Troubled homicide detective Gabriel McRay confronts his nemesis Victor Archwood at the killer’s trial. A surprise twist during the proceedings sets a course for Archwood to claim his ultimate revenge on the detective, whom he blames for ruining his life. In a trap that combines Archwood’s theatrical skills and criminal genius, Gabriel is forced to face his psychological demons once again and play a deadly cat and mouse game with a murderous opponent who will stop at nothing to achieve the detective’s total destruction.
by Laurie Stevens
Since I know Brooke has a background in criminal justice, I decided to post about writing crime fiction. It’s important to get the facts straight because readers like Brooke might call me out.
The main character in my books is a tough homicide detective named Gabriel McRay. Gabriel is burdened by childhood trauma, which affects every aspect of his adult life. The series is mostly about his healing process. The murder cases to which he’s assigned impact whatever point of recovery he is in–hence, he spiritually grows in each book. So, not only do I have the task of keeping it real on the law enforcement level, but I have to do a good deal of research on the subject of PTSD (Post-traumatic stress disorder) and all the psychological aspects.
This, however, is what I like to do. First, I’ll read books or go online. There’s a ton of research material out there. But you can’t find everything. You can’t find the human reactions of the cops or the doctors. You can’t see their body language or read something else in their eyes. So after I get a lot of questions answered online, I double-check those answers by talking with the professionals. Oftentimes they will share stories with me that blow me away. Truth is stranger than fiction.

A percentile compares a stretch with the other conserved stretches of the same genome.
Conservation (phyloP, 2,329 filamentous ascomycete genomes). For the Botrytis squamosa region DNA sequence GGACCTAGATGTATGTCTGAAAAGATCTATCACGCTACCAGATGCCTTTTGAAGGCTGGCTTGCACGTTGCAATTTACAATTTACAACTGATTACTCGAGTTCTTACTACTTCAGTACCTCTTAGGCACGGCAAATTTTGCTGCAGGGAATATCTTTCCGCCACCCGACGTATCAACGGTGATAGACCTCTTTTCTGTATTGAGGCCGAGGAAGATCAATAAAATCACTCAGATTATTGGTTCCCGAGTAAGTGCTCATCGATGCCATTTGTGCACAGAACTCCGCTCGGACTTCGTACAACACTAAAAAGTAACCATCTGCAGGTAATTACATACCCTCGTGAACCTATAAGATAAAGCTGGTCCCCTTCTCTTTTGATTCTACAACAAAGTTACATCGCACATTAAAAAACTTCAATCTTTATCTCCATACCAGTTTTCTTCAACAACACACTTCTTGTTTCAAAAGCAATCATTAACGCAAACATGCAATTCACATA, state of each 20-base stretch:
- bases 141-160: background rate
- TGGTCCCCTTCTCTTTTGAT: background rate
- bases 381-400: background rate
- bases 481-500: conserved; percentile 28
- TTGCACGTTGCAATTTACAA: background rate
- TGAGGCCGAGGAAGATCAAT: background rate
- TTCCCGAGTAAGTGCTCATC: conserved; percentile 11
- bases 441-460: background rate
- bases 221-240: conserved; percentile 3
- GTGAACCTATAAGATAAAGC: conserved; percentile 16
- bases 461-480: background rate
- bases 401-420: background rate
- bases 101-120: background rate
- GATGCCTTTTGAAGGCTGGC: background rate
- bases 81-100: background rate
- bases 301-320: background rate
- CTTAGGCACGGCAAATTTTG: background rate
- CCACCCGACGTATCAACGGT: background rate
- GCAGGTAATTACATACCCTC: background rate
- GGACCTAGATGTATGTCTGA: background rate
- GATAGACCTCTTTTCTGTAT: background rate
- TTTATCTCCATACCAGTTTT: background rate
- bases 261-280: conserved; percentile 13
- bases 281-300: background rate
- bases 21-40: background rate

There’s a scene in The Dark Before Dawn where I describe the domain of Dr. Ming Li, the Los Angeles County Medical Examiner and Gabriel’s love interest. I needed to see what the county morgue and hospital looked like. I wanted to describe it down to the paint colors. Now, L.A. County General is equipped with metal detectors–there are parts of the complex barred to the public. My husband, bless his heart, suggested we sneak inside. So we did. Some couples go to dinner and a movie… The good news is that my niece eventually interned as a forensic anthropologist for L.A. County. Then I got to learn everything I wanted through her.
Detectives-turned-authors often give interviews and those are interesting to watch because they will tailor their talks for the purpose of melding fiction with realism. Also, a cop will tell you what they hate about crime fiction. For instance, if you read a crime fiction book that takes place on the west coast of the United States and the cops are referring to the criminal as a “perp,” that’s simply not done. West coast cops refer to the perpetrators as “suspects.” East coast cops use the word “perp.” I have heard that over and over again, so it really must get under the detectives’ skin.
I have a couple of these guys as friends and, because they are authors, they are usually willing to answer pertinent questions. I just spoke with one such author, Paul Bishop, who was a specialist in interrogation techniques. He ignited the 4th Gabriel book for me, which I’m working on now.
With all that said, I don’t think you should sacrifice the story for the sake of realism. No matter what, you are writing for readers, not researchers. You have to achieve a balance. A psychiatrist read one of my drafts once and we talked about one of Gabriel’s therapy sessions. “Would it go down like that?” I asked. The psychiatrist smiled and shrugged. “Maybe not exactly, but keep it. Keep it,” he stressed. “It works within the story.”
Thank you Brooke for letting me share my thoughts on facts and fiction! It was a pleasure to be here.
Thank you Laurie for such a fun and informative post! I thoroughly enjoyed it. I have definitely picked out things in books I’ve read that correlate with my criminal justice background, so you hit it spot on. 🙂
About the Author
Laurie Stevens is the author of the best-selling Gabriel McRay psychological thrillers. The two books so far in the series, The Dark Before Dawn and Deep into Dusk have won 9 awards, among them Kirkus Reviews Best of 2011 and the 2014 IPPY for Best Mystery/Thriller. Laurie is a “hybrid” author, having self-published her books, finding an agent for worldwide rights, and then selling her books to Random House, Germany.
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